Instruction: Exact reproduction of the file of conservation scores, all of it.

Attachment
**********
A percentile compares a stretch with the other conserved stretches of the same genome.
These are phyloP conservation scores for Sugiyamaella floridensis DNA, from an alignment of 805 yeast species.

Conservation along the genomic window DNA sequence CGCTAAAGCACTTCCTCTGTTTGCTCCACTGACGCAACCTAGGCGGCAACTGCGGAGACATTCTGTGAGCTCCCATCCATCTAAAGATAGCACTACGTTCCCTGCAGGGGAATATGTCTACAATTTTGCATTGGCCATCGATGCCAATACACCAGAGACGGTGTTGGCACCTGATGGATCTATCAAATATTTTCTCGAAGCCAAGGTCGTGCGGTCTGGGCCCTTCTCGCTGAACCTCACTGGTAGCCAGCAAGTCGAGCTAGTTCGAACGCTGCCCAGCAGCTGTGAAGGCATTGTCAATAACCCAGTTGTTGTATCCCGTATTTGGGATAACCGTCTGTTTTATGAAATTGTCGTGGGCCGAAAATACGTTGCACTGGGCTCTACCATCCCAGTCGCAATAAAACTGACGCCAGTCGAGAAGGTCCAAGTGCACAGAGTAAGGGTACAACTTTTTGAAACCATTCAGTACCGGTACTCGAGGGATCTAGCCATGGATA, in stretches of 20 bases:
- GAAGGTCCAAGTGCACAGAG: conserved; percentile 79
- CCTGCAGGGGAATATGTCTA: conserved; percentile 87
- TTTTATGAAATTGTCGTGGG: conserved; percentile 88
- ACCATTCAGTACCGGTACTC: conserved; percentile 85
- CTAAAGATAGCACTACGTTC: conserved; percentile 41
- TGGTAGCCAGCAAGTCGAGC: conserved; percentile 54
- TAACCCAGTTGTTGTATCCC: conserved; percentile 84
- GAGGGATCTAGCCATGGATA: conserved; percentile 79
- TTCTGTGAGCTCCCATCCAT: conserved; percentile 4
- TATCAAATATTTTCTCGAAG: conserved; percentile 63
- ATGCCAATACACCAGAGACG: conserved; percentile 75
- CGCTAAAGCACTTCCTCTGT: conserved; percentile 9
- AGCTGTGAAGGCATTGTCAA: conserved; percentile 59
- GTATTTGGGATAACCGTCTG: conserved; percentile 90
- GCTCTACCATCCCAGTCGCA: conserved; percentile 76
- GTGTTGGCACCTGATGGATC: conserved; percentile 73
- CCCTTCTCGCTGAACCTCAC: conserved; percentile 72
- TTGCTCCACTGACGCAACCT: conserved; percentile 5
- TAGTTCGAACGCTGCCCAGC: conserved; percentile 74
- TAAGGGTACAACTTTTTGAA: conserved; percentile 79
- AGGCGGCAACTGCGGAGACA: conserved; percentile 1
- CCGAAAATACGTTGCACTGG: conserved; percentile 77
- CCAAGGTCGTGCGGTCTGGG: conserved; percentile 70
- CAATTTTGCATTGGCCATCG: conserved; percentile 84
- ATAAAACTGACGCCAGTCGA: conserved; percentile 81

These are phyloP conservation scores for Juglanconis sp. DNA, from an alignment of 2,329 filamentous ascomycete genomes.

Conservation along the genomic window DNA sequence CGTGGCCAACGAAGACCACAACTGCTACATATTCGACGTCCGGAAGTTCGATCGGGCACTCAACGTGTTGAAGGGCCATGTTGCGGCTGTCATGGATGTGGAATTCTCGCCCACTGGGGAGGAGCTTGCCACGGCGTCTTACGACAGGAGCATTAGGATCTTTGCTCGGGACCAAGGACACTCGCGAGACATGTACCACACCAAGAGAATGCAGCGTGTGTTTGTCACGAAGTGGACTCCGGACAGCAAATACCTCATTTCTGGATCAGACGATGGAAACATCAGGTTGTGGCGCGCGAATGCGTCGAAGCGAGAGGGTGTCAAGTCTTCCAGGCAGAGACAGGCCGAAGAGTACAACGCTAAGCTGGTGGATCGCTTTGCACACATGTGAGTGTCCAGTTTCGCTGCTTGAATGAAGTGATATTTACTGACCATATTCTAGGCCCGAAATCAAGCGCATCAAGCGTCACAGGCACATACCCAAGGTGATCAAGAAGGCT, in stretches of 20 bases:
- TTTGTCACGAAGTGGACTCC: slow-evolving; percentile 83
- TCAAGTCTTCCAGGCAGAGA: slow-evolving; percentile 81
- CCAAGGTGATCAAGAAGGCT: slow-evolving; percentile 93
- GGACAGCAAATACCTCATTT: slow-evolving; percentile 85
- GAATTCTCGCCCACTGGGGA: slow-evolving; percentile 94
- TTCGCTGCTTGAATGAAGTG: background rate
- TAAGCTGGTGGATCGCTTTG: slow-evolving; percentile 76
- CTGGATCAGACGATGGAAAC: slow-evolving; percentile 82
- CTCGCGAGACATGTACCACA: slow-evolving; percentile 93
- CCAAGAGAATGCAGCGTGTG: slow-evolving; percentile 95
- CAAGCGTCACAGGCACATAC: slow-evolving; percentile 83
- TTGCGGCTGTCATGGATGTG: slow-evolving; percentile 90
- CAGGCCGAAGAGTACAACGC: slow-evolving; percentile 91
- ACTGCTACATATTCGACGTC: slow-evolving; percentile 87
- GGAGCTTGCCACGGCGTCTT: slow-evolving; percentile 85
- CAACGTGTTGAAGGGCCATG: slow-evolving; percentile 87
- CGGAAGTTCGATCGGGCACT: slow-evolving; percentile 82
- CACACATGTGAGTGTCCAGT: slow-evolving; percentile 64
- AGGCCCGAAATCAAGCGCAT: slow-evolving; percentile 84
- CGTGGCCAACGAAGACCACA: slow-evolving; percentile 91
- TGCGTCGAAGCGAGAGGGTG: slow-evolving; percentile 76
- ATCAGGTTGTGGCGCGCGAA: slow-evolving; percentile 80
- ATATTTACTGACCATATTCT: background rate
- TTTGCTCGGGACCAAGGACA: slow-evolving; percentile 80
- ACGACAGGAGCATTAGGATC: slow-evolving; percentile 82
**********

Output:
A percentile compares a stretch with the other conserved stretches of the same genome.
These are phyloP conservation scores for Sugiyamaella floridensis DNA, from an alignment of 805 yeast species.

Conservation along the genomic window DNA sequence CGCTAAAGCACTTCCTCTGTTTGCTCCACTGACGCAACCTAGGCGGCAACTGCGGAGACATTCTGTGAGCTCCCATCCATCTAAAGATAGCACTACGTTCCCTGCAGGGGAATATGTCTACAATTTTGCATTGGCCATCGATGCCAATACACCAGAGACGGTGTTGGCACCTGATGGATCTATCAAATATTTTCTCGAAGCCAAGGTCGTGCGGTCTGGGCCCTTCTCGCTGAACCTCACTGGTAGCCAGCAAGTCGAGCTAGTTCGAACGCTGCCCAGCAGCTGTGAAGGCATTGTCAATAACCCAGTTGTTGTATCCCGTATTTGGGATAACCGTCTGTTTTATGAAATTGTCGTGGGCCGAAAATACGTTGCACTGGGCTCTACCATCCCAGTCGCAATAAAACTGACGCCAGTCGAGAAGGTCCAAGTGCACAGAGTAAGGGTACAACTTTTTGAAACCATTCAGTACCGGTACTCGAGGGATCTAGCCATGGATA, in stretches of 20 bases:
- GAAGGTCCAAGTGCACAGAG: conserved; percentile 79
- CCTGCAGGGGAATATGTCTA: conserved; percentile 87
- TTTTATGAAATTGTCGTGGG: conserved; percentile 88
- ACCATTCAGTACCGGTACTC: conserved; percentile 85
- CTAAAGATAGCACTACGTTC: conserved; percentile 41
- TGGTAGCCAGCAAGTCGAGC: conserved; percentile 54
- TAACCCAGTTGTTGTATCCC: conserved; percentile 84
- GAGGGATCTAGCCATGGATA: conserved; percentile 79
- TTCTGTGAGCTCCCATCCAT: conserved; percentile 4
- TATCAAATATTTTCTCGAAG: conserved; percentile 63
- ATGCCAATACACCAGAGACG: conserved; percentile 75
- CGCTAAAGCACTTCCTCTGT: conserved; percentile 9
- AGCTGTGAAGGCATTGTCAA: conserved; percentile 59
- GTATTTGGGATAACCGTCTG: conserved; percentile 90
- GCTCTACCATCCCAGTCGCA: conserved; percentile 76
- GTGTTGGCACCTGATGGATC: conserved; percentile 73
- CCCTTCTCGCTGAACCTCAC: conserved; percentile 72
- TTGCTCCACTGACGCAACCT: conserved; percentile 5
- TAGTTCGAACGCTGCCCAGC: conserved; percentile 74
- TAAGGGTACAACTTTTTGAA: conserved; percentile 79
- AGGCGGCAACTGCGGAGACA: conserved; percentile 1
- CCGAAAATACGTTGCACTGG: conserved; percentile 77
- CCAAGGTCGTGCGGTCTGGG: conserved; percentile 70
- CAATTTTGCATTGGCCATCG: conserved; percentile 84
- ATAAAACTGACGCCAGTCGA: conserved; percentile 81

These are phyloP conservation scores for Juglanconis sp. DNA, from an alignment of 2,329 filamentous ascomycete genomes.

Conservation along the genomic window DNA sequence CGTGGCCAACGAAGACCACAACTGCTACATATTCGACGTCCGGAAGTTCGATCGGGCACTCAACGTGTTGAAGGGCCATGTTGCGGCTGTCATGGATGTGGAATTCTCGCCCACTGGGGAGGAGCTTGCCACGGCGTCTTACGACAGGAGCATTAGGATCTTTGCTCGGGACCAAGGACACTCGCGAGACATGTACCACACCAAGAGAATGCAGCGTGTGTTTGTCACGAAGTGGACTCCGGACAGCAAATACCTCATTTCTGGATCAGACGATGGAAACATCAGGTTGTGGCGCGCGAATGCGTCGAAGCGAGAGGGTGTCAAGTCTTCCAGGCAGAGACAGGCCGAAGAGTACAACGCTAAGCTGGTGGATCGCTTTGCACACATGTGAGTGTCCAGTTTCGCTGCTTGAATGAAGTGATATTTACTGACCATATTCTAGGCCCGAAATCAAGCGCATCAAGCGTCACAGGCACATACCCAAGGTGATCAAGAAGGCT, in stretches of 20 bases:
- TTTGTCACGAAGTGGACTCC: slow-evolving; percentile 83
- TCAAGTCTTCCAGGCAGAGA: slow-evolving; percentile 81
- CCAAGGTGATCAAGAAGGCT: slow-evolving; percentile 93
- GGACAGCAAATACCTCATTT: slow-evolving; percentile 85
- GAATTCTCGCCCACTGGGGA: slow-evolving; percentile 94
- TTCGCTGCTTGAATGAAGTG: background rate
- TAAGCTGGTGGATCGCTTTG: slow-evolving; percentile 76
- CTGGATCAGACGATGGAAAC: slow-evolving; percentile 82
- CTCGCGAGACATGTACCACA: slow-evolving; percentile 93
- CCAAGAGAATGCAGCGTGTG: slow-evolving; percentile 95
- CAAGCGTCACAGGCACATAC: slow-evolving; percentile 83
- TTGCGGCTGTCATGGATGTG: slow-evolving; percentile 90
- CAGGCCGAAGAGTACAACGC: slow-evolving; percentile 91
- ACTGCTACATATTCGACGTC: slow-evolving; percentile 87
- GGAGCTTGCCACGGCGTCTT: slow-evolving; percentile 85
- CAACGTGTTGAAGGGCCATG: slow-evolving; percentile 87
- CGGAAGTTCGATCGGGCACT: slow-evolving; percentile 82
- CACACATGTGAGTGTCCAGT: slow-evolving; percentile 64
- AGGCCCGAAATCAAGCGCAT: slow-evolving; percentile 84
- CGTGGCCAACGAAGACCACA: slow-evolving; percentile 91
- TGCGTCGAAGCGAGAGGGTG: slow-evolving; percentile 76
- ATCAGGTTGTGGCGCGCGAA: slow-evolving; percentile 80
- ATATTTACTGACCATATTCT: background rate
- TTTGCTCGGGACCAAGGACA: slow-evolving; percentile 80
- ACGACAGGAGCATTAGGATC: slow-evolving; percentile 82